The Queens International Night Market is a family-friendly event located in Flushing Meadows Corona Park, directly behind the New York Hall of Science. The event boasts small-scale cultural performances, picnicking areas, and more than one hundred vendors selling merchandise, art, and food. The respective diversity of America, New York, and most importantly the borough of Queens is on full display nearly every Saturday night, Spring through Fall. From Jamaican Jerk to Peruvian Ceviche, Portuguese Egg Tarts to Burmese Palata, attendees will find a little bit of anything and everything at the market. Even better, the organizer of the market institutes an affordability cap, so your night out won’t break the bank. Vendors agree to offer their products between an affordable $5-$6 price point in exchange for subsidized vendor fees. Note: Entry to the event is free, but most vendors only accept cash payment.
Read about our recent visit to the market here.
Find more information, such as a list of the current vendors, here.
“May we borrow a cup of sugar?” I know, it’s a tad idyllic. And it’s certainly an anachronism in today’s introverted, disconnected world. But once upon a time, perhaps more recently than you can imagine, this concept was commonplace. You might recall recently hearing about Chris Salvatore and Norma Cook, a 31-year old actor and his 89-year old neighbor who were in the news when they became unlikely roommates (RIP, Norma). But there was a time when this wouldn’t have made headlines. We regularly reached out to those in our communities, shared provisions, broke bread together, attended to the elderly, and shouldered the burden of raising children. We knew our long-standing neighbors, welcomed newcomers and even stayed in touch with those who moved away.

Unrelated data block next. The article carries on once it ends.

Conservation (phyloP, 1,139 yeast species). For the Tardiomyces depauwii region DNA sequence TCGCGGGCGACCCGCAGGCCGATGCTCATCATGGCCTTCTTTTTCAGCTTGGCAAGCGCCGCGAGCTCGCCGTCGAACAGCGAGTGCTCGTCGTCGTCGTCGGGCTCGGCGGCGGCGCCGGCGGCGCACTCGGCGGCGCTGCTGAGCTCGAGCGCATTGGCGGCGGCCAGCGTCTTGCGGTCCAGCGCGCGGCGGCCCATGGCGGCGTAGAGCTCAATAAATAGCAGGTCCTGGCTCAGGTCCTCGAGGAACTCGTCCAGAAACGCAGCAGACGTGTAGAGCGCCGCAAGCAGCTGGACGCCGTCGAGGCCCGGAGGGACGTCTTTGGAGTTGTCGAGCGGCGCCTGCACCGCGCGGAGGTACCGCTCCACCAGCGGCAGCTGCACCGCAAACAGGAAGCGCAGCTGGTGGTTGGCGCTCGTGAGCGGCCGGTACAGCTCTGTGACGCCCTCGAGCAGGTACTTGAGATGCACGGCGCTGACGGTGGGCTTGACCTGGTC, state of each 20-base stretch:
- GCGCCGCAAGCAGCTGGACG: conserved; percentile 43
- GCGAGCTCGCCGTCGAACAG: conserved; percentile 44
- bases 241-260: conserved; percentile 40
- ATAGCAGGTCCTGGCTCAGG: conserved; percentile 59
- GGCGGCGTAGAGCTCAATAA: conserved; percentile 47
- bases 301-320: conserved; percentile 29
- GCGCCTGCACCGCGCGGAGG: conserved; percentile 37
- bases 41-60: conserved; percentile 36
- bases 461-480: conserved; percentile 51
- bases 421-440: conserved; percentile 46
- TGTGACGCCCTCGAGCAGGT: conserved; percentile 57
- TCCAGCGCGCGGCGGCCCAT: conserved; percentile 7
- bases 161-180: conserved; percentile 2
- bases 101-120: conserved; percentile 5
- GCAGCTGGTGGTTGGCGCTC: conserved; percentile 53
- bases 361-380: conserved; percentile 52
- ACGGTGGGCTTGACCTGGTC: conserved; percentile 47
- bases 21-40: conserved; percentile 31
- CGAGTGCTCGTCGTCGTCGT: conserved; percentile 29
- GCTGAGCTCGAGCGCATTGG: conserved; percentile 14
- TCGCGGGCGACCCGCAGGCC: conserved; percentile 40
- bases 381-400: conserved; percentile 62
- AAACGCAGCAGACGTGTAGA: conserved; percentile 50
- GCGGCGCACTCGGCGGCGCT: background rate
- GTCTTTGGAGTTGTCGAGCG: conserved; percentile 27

I was pondering this recently, somewhat abstractly, while watching a movie on Netflix. It’s called Today’s Special, and I happened upon it during one of those all-too-frequent occurrences when I simply couldn’t find anything that struck my fancy. And I’ll admit, I juuuust about scrolled past it.
Today’s Special didn’t win any major awards. There were no flashy actors (though there were some incredible veteran players in the ensemble cast). It’s a simple, somewhat cliché story. But it embodies some beautiful ideals. It’s a New York story. It’s an immigrant story. It’s a story about cuisine, family, identity and love. And it’s a story that resonates with me, particularly in light of recent events. Continue reading Breaking Bread NYC: Raising a Fork and Awareness